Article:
It’s Always Four O’Clock by James Updyke. Random House (1956), 178 pp.
Stan Pawley, in his mid-twenties, has settled comfortably into his career as a jazz guitarist in Los Angeles. He gets enough work, makes enough money and meets enough women to keep him contented. His roommate, bassist and sometime singer Walt Flick, has more trouble keeping the opposite sex at just the right distance. At the moment classy amateur vocalist Berte Evers has her eye on him, though she continues to hang around with Frank Guardi, a friend who sings badly but has a lot of money. Everything changes when pianist Royal Mauch comes into their lives. He’s a flaky guy who is hard to read but whose take on jazz is innovative and complex. Though not quite aware of it, Royal wants to find an audience for his music.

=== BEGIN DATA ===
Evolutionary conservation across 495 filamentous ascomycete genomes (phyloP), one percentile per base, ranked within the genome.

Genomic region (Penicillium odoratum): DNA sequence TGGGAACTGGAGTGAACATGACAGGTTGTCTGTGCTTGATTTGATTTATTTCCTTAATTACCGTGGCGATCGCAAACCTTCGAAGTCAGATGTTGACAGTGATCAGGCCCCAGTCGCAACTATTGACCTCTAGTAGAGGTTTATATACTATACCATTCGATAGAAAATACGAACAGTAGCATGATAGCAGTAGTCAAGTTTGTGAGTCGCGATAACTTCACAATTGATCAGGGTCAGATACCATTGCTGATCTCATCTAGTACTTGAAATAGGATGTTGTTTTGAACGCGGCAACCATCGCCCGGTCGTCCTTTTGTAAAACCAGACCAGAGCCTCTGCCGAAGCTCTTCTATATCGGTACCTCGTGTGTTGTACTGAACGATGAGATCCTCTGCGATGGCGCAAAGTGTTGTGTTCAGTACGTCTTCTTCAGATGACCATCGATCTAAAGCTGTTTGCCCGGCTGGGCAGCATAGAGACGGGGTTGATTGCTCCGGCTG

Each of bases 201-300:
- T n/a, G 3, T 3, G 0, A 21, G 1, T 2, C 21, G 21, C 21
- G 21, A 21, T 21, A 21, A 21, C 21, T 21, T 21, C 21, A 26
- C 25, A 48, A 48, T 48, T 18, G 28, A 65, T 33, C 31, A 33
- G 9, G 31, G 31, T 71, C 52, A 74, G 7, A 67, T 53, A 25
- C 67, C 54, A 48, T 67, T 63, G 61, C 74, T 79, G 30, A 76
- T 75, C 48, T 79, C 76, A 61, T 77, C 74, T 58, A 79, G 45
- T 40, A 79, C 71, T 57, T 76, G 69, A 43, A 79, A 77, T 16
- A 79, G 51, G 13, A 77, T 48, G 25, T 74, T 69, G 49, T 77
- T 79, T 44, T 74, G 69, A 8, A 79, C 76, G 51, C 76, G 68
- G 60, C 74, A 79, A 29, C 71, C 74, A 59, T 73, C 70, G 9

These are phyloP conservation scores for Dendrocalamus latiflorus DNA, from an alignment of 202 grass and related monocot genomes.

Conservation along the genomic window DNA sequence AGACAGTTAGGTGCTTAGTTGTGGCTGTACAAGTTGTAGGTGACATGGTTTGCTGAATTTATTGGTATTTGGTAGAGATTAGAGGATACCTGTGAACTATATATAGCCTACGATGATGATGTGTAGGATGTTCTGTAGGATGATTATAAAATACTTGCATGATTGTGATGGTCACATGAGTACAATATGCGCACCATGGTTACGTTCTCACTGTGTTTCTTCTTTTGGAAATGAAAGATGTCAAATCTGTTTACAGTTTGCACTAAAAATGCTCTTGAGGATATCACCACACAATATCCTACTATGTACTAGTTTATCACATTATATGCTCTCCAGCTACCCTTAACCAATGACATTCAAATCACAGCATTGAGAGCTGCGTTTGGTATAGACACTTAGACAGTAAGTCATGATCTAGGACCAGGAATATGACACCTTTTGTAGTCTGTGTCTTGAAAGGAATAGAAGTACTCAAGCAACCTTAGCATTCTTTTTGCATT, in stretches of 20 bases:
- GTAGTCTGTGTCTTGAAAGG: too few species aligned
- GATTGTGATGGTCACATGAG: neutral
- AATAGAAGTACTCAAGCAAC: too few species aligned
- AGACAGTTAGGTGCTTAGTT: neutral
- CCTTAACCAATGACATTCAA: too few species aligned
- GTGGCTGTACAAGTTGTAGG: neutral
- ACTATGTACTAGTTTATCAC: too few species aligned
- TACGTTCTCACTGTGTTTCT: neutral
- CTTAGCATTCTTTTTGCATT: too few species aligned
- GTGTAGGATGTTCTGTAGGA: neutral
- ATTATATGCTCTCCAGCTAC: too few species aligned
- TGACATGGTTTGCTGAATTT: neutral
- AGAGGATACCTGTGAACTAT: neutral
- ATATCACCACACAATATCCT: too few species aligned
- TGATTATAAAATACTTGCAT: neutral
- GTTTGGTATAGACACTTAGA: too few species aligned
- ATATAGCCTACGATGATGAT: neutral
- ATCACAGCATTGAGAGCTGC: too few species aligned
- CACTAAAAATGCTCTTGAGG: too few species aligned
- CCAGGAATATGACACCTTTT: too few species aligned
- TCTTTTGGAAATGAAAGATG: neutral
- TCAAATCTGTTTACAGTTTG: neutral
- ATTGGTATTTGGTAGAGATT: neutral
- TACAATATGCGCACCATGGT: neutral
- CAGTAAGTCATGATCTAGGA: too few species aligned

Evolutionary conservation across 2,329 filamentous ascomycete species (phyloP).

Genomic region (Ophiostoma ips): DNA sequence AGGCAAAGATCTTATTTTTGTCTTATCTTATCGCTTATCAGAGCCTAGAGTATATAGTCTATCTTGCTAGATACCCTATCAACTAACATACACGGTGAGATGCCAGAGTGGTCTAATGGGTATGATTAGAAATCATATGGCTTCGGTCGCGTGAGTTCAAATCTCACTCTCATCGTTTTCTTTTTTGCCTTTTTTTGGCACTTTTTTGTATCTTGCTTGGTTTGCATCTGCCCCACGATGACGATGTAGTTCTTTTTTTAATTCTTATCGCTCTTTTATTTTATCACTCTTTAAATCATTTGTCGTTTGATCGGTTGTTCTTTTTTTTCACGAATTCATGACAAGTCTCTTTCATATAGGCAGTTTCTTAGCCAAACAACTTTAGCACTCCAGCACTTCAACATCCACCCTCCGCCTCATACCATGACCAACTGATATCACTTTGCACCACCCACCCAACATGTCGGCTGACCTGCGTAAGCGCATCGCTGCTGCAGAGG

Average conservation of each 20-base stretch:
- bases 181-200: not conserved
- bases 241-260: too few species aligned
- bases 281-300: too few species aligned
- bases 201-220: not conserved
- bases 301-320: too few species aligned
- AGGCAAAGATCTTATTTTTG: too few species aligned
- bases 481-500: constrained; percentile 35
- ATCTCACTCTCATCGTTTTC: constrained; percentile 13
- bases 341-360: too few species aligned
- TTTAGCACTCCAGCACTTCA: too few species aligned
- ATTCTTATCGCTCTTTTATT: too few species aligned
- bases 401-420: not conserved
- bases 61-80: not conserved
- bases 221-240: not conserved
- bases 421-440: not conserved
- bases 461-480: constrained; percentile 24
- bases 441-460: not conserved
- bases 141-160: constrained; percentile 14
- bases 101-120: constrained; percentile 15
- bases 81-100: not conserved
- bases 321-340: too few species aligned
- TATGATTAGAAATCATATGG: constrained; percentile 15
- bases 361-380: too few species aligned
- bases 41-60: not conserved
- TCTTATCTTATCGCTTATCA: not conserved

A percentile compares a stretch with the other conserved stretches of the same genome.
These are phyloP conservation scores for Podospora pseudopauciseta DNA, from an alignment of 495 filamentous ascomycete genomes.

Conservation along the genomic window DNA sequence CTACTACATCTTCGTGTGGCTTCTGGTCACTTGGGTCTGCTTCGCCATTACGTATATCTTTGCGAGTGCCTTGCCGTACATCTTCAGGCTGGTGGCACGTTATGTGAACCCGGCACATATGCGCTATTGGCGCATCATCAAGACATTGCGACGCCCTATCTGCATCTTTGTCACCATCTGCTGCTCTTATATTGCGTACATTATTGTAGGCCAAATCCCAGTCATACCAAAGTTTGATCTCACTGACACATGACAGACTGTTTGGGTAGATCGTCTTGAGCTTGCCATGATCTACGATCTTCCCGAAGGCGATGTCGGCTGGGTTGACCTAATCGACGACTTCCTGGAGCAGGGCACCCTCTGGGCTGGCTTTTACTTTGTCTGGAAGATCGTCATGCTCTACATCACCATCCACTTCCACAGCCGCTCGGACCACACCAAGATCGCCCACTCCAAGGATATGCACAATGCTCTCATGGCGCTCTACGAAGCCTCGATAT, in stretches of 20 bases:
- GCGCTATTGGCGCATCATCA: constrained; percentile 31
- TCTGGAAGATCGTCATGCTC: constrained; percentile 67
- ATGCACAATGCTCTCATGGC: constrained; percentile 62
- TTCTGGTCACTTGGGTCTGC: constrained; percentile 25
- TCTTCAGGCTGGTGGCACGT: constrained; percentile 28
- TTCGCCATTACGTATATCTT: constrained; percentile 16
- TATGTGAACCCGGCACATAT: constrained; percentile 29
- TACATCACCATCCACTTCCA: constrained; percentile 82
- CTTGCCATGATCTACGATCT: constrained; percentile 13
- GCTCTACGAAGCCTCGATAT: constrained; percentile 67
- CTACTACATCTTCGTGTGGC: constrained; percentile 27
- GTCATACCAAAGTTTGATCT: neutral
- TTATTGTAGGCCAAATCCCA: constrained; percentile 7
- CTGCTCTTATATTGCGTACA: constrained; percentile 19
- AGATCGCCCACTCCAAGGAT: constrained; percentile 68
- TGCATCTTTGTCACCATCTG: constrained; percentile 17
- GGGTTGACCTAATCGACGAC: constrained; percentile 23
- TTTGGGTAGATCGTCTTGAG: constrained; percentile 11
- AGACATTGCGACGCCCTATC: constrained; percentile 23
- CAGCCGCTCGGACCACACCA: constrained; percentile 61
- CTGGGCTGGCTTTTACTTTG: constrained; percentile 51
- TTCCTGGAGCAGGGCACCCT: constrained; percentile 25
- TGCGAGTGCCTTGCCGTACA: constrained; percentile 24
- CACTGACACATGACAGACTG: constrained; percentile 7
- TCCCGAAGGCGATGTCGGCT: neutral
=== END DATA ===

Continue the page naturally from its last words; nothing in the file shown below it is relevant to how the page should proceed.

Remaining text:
The story starts with a leisurely pace, so it takes while for events to unfold and characters to come into focus. Stan narrates retrospectively. He begins at a concert and then flashes back to a mostly chronological account of the previous year. The author, actually famed crime writer W. R. Burnett, was more than twice as old as Stan. So he deserves special credit for the convincing, hipsterish narrative voice. The story contains knowing details of L. A.’s jazz scene, but it focuses on its characters’ responses to the issues it raises: popularity vs. art, involvement vs. passion, competence vs. genius. Readers interested in those topics, or in music generally, are likely enjoy the novel.